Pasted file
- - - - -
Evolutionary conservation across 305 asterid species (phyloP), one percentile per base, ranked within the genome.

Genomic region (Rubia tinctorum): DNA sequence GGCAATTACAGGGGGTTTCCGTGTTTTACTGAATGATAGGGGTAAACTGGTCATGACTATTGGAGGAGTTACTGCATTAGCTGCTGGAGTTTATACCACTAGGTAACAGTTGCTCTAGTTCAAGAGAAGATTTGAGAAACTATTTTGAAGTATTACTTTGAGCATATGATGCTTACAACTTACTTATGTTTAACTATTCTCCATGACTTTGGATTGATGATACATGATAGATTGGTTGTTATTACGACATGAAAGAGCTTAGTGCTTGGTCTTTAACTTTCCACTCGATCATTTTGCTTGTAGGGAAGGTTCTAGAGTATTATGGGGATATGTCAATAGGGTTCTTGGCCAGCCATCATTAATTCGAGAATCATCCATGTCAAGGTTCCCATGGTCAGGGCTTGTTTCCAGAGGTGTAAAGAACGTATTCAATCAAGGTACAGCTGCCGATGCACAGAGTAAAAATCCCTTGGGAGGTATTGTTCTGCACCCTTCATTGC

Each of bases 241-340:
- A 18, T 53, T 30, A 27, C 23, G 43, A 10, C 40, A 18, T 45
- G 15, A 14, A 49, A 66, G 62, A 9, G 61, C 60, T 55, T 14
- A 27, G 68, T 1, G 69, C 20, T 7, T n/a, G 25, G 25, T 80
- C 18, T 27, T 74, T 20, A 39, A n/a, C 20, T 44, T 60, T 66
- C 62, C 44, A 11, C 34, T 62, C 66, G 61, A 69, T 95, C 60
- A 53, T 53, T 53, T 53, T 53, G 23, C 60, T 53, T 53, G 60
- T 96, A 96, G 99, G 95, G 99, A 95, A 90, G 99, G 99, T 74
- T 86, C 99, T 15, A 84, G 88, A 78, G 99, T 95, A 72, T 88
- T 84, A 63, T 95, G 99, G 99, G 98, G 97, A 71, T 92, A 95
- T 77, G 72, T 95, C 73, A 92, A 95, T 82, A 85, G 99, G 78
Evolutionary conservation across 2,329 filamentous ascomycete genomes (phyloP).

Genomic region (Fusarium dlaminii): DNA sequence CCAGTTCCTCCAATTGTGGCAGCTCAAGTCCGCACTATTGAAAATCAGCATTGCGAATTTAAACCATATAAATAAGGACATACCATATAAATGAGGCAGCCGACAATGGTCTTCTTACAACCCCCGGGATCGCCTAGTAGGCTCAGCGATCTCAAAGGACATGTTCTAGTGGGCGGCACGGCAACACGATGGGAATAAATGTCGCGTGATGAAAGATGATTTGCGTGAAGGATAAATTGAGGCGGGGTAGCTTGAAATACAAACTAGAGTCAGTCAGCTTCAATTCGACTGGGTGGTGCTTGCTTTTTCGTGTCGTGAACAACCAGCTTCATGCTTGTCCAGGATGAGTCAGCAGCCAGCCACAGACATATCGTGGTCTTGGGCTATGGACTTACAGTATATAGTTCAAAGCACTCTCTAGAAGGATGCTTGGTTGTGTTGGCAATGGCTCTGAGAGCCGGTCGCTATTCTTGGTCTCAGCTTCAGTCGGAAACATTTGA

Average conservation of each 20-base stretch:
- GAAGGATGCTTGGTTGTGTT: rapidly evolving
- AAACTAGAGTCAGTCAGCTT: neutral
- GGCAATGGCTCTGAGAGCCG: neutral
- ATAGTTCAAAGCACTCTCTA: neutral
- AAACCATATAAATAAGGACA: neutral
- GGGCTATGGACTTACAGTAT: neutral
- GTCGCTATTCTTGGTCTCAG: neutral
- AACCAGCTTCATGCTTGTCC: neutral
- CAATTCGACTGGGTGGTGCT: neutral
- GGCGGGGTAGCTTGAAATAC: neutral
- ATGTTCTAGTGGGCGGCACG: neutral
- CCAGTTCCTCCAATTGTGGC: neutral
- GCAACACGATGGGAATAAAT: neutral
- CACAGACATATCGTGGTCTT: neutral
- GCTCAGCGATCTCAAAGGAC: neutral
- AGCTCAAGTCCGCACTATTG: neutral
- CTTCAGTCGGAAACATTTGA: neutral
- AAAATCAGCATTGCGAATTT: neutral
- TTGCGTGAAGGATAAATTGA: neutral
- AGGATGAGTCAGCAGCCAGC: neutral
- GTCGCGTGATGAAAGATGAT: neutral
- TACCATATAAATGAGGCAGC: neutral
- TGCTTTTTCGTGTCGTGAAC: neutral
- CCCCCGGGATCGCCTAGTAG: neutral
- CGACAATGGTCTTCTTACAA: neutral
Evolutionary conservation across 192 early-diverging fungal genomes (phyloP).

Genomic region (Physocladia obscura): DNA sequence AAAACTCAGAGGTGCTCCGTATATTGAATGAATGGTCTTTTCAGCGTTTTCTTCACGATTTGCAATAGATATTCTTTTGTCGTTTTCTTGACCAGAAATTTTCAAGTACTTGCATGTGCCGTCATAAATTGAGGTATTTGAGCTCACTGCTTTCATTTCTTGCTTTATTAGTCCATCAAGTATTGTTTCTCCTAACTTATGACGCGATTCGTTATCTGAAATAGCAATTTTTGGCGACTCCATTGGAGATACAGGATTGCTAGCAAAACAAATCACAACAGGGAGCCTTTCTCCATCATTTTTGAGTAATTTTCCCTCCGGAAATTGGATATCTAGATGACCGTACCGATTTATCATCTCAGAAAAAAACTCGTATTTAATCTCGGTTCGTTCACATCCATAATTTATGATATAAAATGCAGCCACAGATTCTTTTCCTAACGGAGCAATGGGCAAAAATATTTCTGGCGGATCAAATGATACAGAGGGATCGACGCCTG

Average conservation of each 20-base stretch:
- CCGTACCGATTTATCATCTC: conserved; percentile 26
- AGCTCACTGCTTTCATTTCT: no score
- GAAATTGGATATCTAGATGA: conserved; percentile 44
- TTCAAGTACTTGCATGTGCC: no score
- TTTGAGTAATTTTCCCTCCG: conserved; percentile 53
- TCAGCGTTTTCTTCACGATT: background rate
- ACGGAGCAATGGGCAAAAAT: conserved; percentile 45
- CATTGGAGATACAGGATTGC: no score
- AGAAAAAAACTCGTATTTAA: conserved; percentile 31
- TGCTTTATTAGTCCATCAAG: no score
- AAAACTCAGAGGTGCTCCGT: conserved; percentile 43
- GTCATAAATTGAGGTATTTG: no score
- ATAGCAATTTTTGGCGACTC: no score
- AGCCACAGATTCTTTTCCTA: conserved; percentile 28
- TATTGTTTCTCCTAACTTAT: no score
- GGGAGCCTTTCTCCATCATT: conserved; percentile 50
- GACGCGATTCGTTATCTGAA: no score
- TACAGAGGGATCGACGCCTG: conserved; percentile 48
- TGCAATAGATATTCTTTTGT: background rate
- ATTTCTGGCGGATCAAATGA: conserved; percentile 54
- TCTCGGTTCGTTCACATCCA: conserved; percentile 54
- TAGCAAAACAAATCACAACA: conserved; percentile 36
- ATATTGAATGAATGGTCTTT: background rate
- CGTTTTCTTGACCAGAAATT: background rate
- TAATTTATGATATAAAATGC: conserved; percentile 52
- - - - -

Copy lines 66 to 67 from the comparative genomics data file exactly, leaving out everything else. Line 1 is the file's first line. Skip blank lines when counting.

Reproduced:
- TAGCAAAACAAATCACAACA: conserved; percentile 36
- ATATTGAATGAATGGTCTTT: background rate